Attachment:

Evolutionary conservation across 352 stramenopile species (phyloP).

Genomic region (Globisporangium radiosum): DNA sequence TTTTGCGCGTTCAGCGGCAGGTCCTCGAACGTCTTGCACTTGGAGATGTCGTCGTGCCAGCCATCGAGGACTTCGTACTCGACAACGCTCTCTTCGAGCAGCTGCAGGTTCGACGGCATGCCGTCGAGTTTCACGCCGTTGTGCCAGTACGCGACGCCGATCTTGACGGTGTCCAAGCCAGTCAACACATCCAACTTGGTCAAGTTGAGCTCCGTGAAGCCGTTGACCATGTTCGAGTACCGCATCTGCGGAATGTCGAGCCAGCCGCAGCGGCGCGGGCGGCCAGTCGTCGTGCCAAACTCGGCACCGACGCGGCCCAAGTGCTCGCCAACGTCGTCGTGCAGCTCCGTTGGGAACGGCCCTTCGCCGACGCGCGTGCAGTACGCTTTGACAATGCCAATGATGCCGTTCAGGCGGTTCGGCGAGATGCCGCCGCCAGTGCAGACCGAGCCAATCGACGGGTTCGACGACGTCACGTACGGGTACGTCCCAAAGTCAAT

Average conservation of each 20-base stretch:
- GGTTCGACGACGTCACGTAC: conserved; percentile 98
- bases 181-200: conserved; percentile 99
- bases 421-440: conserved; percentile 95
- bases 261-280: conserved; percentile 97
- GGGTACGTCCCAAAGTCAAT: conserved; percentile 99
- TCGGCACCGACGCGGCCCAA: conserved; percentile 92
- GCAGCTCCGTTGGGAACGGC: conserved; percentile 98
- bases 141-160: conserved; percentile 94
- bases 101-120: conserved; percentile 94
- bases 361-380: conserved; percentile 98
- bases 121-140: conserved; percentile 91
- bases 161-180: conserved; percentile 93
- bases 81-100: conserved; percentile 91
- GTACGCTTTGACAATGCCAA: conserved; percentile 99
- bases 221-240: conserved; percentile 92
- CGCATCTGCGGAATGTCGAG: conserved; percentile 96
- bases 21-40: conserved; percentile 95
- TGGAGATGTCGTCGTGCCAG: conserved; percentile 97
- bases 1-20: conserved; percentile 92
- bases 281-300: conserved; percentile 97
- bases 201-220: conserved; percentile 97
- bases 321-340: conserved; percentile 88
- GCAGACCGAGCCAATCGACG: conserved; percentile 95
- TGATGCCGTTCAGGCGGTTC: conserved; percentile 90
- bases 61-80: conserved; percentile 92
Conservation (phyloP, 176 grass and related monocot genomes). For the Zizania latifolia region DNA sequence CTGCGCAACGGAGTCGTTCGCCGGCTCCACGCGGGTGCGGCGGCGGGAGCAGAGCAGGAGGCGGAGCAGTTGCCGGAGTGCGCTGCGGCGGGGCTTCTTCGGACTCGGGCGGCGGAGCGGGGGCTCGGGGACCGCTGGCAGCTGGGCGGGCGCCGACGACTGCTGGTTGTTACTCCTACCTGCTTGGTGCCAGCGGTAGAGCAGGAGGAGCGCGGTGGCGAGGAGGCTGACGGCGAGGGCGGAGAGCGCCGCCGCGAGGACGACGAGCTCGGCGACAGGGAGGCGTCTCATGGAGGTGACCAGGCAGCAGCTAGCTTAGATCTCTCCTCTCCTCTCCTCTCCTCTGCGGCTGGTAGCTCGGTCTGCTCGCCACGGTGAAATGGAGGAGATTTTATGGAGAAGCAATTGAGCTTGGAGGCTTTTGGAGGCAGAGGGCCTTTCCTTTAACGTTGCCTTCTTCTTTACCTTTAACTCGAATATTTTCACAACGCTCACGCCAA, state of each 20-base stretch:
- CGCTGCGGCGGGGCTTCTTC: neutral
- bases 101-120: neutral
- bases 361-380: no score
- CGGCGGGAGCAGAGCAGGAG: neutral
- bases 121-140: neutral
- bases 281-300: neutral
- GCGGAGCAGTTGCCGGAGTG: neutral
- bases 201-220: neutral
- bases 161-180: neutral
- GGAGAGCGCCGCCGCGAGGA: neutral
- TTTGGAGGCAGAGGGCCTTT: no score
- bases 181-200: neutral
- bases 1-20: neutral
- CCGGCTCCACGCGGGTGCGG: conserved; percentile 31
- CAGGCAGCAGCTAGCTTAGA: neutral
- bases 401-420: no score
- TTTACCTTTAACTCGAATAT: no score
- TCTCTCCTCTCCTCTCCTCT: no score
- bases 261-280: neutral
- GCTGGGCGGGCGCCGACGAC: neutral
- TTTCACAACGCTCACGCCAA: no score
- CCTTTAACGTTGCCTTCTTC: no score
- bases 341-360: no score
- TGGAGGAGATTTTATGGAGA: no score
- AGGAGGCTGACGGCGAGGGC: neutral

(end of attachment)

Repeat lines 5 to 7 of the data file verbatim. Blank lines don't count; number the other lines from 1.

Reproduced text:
- bases 181-200: conserved; percentile 99
- bases 421-440: conserved; percentile 95
- bases 261-280: conserved; percentile 97